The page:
Reclaimed wood can add an unmatched beauty and character to your project. We have access to a variety of reclaimed wood including brown, grey, and faded red barn board, maple, oaks and various hardwoods.
Any of the following species can be milled into flooring, tongue and groove paneling, or any type of molding. You may choose from the molding profiles we offer or we can custom make a profile to suit your needs. Other species (e.g. antique yellow pine, douglas fir) available upon request.
Sapwood is light-colored to entirely white and heartwood vaires in differing colors or light of light brown to pale yellow streaked with brown. Its grain pattern resembles red oak but is more distinct and active in apperarance. It is a popular choice for moldings, flooring, and walls because of its energetic grain and less expensive price than red oak.
The heartwood of beech is light reddish brown, while the sapwood is creamy white with a red tinge. It is generally straight-grained with a close uniform texture. Beech is a very durable wood and an often overlooked choice for beautiful flooring and millwork.
Red birch is primarily heartwood with color ranging from light to medium reddish brown, with occasional pinkish hues. It is generally close-grained with a refined appearance, similar to that or cherry, but somewhat harder. Red birch is truly a rich and elegant wood for those seeking a unique, satiny look rarely seen today.
White birch has a light brown heartwood, and very light, almost white sapwood. Its appearance is similar to yellow birch with the exception of the brown flecks seen throughout the wood (also available without fleck). It offers a more varied appearance than the yellow birch which will enhance a contemporary interior.
Yellow birch has a yellowish-white sapwood and a light reddish brown heartwood. This wood is close-grained, even textured and very strong, making it an excellent choice for flooring. It offers a more refined and softer look.
Butternut has a beautiful brown sugar color with a lively grain pattern. This wood is more suited for moldings and wall coverings. This wood has a somewhat darker natural color than many species eliminating the need for staining for those seeking a richer look. Butternut makes a wonderful addition to a den, office or library. Shown here with a v-groove.
The heartwood of cherry varies from rich red to reddish brown and will darken with age and upon exposure to light. It may contain small brown pith flecks resembling tear drops. Cherry has fine, uniform, fairly straight grain with a satiny smooth texture which can be finished to a high luster, making it an excellent choice for flooring, moldings and cabinetry in elegant settings.
Gray elm has a grayish cast with creamy white sapwood and a light brown heartwood. Its feathery grain pattern sets it apart from red elm, making it a unique flooring choice in a less formal setting.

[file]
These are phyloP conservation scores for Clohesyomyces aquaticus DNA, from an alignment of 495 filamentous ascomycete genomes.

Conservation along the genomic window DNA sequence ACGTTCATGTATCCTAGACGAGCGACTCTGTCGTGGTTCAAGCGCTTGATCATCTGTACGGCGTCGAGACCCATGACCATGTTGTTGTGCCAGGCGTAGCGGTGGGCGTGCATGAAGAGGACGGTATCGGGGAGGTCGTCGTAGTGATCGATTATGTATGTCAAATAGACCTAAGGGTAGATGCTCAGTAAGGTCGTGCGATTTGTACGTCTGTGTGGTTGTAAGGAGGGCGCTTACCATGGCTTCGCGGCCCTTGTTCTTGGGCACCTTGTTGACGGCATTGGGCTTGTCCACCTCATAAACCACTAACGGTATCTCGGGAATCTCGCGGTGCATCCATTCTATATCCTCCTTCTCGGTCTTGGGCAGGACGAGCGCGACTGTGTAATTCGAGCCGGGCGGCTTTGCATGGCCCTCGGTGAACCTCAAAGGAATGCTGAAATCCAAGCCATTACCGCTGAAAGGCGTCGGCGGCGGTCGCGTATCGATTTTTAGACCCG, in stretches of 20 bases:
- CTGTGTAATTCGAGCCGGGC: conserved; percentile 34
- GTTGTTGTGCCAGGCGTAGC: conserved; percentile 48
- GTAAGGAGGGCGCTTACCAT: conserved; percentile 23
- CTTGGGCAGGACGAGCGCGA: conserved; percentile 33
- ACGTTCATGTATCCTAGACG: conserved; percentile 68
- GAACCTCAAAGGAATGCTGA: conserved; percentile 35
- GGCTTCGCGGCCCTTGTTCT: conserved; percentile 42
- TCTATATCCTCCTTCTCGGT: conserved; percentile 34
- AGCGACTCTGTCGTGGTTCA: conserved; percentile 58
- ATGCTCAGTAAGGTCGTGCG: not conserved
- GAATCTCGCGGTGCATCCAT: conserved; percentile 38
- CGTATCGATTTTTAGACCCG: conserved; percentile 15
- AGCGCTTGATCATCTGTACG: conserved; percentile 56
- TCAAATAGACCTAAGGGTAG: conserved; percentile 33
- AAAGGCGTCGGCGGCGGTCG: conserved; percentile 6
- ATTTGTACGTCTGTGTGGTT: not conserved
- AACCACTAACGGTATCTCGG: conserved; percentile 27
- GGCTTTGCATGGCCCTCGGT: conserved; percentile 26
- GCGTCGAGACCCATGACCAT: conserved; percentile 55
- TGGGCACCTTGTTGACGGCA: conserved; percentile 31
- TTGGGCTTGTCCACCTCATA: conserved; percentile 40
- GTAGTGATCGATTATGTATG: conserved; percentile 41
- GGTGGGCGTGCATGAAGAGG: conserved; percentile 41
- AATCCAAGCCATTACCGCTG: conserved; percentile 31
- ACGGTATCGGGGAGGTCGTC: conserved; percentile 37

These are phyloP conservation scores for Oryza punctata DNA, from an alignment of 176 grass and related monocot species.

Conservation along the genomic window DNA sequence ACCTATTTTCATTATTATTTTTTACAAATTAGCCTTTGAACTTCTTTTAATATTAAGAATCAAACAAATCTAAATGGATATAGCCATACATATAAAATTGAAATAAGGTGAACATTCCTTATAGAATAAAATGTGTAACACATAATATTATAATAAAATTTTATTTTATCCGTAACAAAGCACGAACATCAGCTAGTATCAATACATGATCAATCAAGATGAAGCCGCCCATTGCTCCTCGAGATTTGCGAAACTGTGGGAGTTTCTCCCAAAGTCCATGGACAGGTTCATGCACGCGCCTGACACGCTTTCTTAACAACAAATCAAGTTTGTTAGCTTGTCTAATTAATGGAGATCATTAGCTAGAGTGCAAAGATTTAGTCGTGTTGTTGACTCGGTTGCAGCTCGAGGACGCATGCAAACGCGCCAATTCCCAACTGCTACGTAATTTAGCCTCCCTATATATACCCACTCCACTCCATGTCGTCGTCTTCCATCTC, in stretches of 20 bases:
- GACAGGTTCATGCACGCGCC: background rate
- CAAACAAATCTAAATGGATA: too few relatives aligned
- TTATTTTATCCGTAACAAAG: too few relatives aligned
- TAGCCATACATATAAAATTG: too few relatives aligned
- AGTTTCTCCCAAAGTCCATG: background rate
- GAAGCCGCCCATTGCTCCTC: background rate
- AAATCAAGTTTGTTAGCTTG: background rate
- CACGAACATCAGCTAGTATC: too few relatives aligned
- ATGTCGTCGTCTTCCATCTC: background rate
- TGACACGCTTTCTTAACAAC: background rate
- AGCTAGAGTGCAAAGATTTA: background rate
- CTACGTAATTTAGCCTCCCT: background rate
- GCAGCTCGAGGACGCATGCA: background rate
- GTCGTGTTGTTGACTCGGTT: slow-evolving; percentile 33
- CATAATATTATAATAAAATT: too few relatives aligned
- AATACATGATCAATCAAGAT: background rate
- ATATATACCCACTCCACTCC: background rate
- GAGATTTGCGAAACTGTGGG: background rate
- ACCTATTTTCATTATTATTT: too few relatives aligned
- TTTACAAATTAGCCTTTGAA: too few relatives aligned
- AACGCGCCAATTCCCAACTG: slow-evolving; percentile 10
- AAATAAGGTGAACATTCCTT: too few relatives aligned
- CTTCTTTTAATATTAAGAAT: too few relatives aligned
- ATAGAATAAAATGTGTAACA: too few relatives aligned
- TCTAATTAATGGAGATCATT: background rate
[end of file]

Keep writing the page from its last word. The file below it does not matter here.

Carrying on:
Red elm has a cool white to light brown sapwood, with heartwood that is reddish brown in color. Its bold grain pattern is similar to ash but has a coarser texture. It makes an excellent flooring choice for a casual family room setting.
There is little difference between the sapwood and heartwood which is yellowish gray to light brown with yellow streaks. Hackberry has a linear grain pattern with fine uniform texture. It is rarely seen hardwood offering a truly unique look.
Hickory is the hardest and strongest American wood. It has a white sapwood tinged with inconspicuous fine brown lines while the heartwood is pale to reddish brown. It gives an eye catching and spirited appearance unmatched by any other hardwood making it a natural choice for a more rustic or country setting.
The sapwood is grayish and white and sometimes exhibits darker colored pith flecks, while the heartwood varies from light to dark reddish brown. It is a fine grained wood with a gentle muted appearance, well suited for bedroom flooring or other low traffic areas.
Hard maple has a creamy white sapwood with a slight reddish brown tinge and the heartwood varies from light to dark reddish brown. Both sapwood and heartwood may contain pith flecks as seen here. It has a fine uniform texture and is generally straightgrained. Its high resistance to abrasion and make it an exceptional choice for flooring.
The most abundant wood species in America, it has a white to light brown sapwood and reddish brown heartwood with pink undertones. The common coarse grain is extremely popular and makes a room feel warm and cozy. This is an outstanding, all-around wood because it can be intricately milled for beautiful trim as will as make wall or floors glow.
Quarter sawn red oak has an interlocking grain pattern with short distinctive rays accross the grain. It is a classic traditional wood, with minimal shrinkage and swelling due to its unique sawing method. Both quarter sawn red oak and quarter sawn white oak are used in recreating the popular Mission style.
While less abundant than red oak, it is similar to red oak in that it is very versatile. Yet the ash gray tint and tight grain make it a much more handsome wood choice for formal or informal spaces. It was prominently utilized in Colonial America, prized for its strength and exceptional beauty.
Quarter sawn white oak is prized for its long signature rays running across the grain, creating a captivating look. It is a classic traditional wood very commonly used in the 17th and 18th centuries. Because of the sawing method used for quarter sawn lumber it is a very stable wood with minimal shrinkage and swelling.
Black walnut is a very bold wood ranging from light to very dark brown. This unmistakable wood has traditionally been used for furniture and flooring inlays. Its richness and depth lends a straightforward boldness that cannot be achieved with any other wood.